Family Law FAQs: Can I Travel Overseas With The Children?

Want to travel with the children overseas?  If you have or are seeking parenting orders however, you might want to double-check a few things before making any sure-fire plans, otherwise you could find yourself in hot water and potentially facing a criminal charge.

Section 65Y of the Family Law Act 1975 makes it an offence to take or send a child from Australia if that child is subject to a parenting order dealing with:

  • where a child lives;
  • when a child spends time with a person;
  • when a child communicates with a person; or
  • when a person has parental responsibility for a child.

Similarly, section 65Z of the Act makes it an offence to take or send a child from Australia if there are proceedings before the Court for the making of a parenting order of the sort referred to above.

There are exceptions however, as the Act allows a child to be taken from Australia overseas in the circumstances outlined above, so long as it is done with:

  1. the express written consent of each party; or
  2. a Court Order providing for the overseas travel has been made.

It is crucial then that, if you have a parenting order or are a party to Court proceedings for a parenting order, any international travel involving a child subject to that order or those proceedings must not take place unless you have satisfied one of the above conditions.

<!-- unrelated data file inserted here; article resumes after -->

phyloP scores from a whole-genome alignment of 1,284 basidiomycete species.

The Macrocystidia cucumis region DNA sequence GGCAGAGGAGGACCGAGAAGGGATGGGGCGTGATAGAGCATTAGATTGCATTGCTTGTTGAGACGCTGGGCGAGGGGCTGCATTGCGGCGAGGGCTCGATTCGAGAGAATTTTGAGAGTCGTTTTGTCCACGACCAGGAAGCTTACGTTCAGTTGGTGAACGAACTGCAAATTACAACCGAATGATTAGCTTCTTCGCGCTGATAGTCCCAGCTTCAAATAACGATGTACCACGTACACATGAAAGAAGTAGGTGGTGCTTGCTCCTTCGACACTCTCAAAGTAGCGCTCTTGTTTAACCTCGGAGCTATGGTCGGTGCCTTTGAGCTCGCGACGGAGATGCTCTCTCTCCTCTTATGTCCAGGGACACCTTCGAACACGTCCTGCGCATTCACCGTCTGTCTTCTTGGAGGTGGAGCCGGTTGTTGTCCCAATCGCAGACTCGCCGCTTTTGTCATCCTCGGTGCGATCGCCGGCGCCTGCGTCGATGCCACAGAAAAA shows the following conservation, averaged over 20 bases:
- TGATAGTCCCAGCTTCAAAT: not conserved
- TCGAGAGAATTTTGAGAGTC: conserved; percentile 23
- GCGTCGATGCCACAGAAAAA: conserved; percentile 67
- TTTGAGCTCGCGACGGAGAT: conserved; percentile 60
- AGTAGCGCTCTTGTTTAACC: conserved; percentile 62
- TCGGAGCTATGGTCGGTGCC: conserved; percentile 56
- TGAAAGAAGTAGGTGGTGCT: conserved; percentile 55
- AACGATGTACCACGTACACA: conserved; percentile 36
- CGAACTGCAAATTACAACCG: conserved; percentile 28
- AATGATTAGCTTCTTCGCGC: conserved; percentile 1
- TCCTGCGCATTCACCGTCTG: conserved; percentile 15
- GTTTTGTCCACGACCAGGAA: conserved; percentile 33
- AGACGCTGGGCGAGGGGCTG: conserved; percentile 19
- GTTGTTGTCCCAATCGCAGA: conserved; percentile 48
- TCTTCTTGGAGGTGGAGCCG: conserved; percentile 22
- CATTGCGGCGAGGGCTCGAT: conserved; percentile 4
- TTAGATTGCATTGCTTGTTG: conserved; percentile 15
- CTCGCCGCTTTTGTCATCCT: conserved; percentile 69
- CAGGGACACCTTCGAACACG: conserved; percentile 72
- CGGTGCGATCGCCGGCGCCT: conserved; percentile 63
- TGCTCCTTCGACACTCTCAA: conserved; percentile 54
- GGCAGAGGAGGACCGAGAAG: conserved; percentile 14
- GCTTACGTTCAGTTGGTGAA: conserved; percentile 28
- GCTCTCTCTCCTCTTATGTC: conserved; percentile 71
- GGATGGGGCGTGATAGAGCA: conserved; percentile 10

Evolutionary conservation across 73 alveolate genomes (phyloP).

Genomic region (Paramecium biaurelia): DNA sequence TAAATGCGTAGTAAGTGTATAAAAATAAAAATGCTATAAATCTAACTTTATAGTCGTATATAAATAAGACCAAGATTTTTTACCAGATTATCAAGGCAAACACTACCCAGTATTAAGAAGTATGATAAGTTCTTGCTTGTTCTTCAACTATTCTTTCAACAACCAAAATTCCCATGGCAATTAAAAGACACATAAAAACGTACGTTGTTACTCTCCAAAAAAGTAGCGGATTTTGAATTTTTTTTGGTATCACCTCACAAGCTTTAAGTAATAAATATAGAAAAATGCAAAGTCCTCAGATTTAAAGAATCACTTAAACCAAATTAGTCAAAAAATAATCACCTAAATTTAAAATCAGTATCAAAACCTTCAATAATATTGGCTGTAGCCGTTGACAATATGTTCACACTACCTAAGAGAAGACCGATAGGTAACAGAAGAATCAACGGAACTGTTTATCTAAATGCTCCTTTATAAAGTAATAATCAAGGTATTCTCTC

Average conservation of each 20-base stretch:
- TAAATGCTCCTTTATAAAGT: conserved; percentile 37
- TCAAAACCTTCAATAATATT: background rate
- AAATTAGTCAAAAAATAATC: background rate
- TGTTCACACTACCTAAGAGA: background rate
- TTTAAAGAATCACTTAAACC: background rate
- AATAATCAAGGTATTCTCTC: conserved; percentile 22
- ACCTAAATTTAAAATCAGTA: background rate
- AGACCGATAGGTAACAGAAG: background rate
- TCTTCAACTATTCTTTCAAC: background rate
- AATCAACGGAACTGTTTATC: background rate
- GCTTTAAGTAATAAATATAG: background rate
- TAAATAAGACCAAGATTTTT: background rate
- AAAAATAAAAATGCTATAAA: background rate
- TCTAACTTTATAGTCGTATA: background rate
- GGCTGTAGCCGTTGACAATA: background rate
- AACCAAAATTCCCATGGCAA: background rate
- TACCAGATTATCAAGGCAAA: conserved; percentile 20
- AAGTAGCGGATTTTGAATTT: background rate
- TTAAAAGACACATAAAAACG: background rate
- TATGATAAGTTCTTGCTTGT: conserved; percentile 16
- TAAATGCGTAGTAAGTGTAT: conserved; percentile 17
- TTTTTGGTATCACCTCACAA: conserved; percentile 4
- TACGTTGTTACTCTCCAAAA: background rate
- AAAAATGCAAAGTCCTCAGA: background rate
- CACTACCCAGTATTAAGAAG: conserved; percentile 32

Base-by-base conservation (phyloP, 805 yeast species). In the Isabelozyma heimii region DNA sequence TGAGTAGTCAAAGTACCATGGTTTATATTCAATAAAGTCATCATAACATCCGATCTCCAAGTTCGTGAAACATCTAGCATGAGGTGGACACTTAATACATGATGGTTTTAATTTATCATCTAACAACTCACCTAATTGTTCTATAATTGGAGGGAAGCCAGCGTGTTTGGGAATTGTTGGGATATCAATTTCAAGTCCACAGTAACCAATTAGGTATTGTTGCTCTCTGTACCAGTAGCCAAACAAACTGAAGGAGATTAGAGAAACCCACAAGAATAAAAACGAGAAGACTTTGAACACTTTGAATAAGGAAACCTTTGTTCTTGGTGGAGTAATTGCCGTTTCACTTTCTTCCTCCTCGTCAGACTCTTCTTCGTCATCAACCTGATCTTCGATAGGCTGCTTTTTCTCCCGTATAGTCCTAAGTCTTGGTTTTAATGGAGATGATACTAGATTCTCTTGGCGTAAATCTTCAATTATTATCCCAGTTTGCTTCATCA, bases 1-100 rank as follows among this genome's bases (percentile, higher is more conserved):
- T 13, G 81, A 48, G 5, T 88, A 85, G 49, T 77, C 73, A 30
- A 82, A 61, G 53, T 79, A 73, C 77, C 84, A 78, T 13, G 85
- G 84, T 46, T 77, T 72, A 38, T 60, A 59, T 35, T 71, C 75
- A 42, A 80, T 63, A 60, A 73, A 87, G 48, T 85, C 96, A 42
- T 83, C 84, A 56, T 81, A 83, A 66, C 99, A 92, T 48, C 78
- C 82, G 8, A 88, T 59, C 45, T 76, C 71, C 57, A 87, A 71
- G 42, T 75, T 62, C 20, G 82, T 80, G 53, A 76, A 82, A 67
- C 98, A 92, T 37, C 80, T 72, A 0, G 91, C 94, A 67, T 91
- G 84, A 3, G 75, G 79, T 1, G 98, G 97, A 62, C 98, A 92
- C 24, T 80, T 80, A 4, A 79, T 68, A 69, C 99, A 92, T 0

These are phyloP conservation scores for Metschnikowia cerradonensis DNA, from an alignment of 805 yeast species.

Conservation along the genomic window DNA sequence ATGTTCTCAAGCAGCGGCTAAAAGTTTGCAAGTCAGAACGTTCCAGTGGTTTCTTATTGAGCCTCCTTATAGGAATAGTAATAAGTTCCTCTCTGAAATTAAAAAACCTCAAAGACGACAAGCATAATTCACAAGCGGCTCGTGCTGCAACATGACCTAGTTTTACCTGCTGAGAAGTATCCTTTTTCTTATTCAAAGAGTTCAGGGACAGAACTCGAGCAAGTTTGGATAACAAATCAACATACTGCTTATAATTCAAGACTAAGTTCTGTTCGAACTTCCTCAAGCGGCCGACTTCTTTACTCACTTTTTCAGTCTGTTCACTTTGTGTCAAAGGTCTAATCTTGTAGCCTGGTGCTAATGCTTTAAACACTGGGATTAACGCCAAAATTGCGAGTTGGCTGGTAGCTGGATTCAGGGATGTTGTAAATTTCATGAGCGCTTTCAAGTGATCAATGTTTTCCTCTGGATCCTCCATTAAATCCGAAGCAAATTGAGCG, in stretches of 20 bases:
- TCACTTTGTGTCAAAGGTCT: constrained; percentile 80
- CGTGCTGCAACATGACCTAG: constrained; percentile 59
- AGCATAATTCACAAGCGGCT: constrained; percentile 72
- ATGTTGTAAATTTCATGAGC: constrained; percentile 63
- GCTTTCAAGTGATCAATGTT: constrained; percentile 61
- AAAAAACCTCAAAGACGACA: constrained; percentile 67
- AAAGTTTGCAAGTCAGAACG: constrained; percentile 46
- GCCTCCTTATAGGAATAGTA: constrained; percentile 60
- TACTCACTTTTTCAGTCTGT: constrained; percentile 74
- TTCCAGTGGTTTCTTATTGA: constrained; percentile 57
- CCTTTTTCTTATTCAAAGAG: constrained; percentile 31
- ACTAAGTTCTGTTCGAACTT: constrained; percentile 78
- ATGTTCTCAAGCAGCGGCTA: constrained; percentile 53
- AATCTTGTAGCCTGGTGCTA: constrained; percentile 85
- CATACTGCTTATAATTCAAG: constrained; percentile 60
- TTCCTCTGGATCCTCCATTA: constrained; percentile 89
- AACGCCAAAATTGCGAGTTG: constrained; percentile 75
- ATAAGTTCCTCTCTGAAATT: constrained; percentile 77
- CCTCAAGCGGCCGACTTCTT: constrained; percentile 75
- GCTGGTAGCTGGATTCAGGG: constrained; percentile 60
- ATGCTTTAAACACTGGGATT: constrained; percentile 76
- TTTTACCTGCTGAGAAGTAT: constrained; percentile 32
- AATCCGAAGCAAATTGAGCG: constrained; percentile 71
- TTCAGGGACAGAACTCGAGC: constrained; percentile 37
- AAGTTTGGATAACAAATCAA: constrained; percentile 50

If either of these requirements is not satisfied then you could be charged with committing an offence.  The penalty can be imprisonment for up to 3 years.

It is important that any final parenting orders therefore contemplate whether or not any provisions need to be made for international travel of a child or children.  These provisions can include (but are not limited to) addressing issues such as whether all parties must consent to such travel, how much notice the travelling party needs to provide the other and how children’s passports are to be handled.

It is possible to have a final parenting order that a child lives only with one party who has sole parental responsibility for that child, but unless that parenting order contains an order permitting that party to also arrange the international travel of the child without reference to the other party then section 65Y operates to still require both parties to consent to international travel of the child.  This highlights the importance of having properly drafted orders, and receiving Family Law advice with respect to same.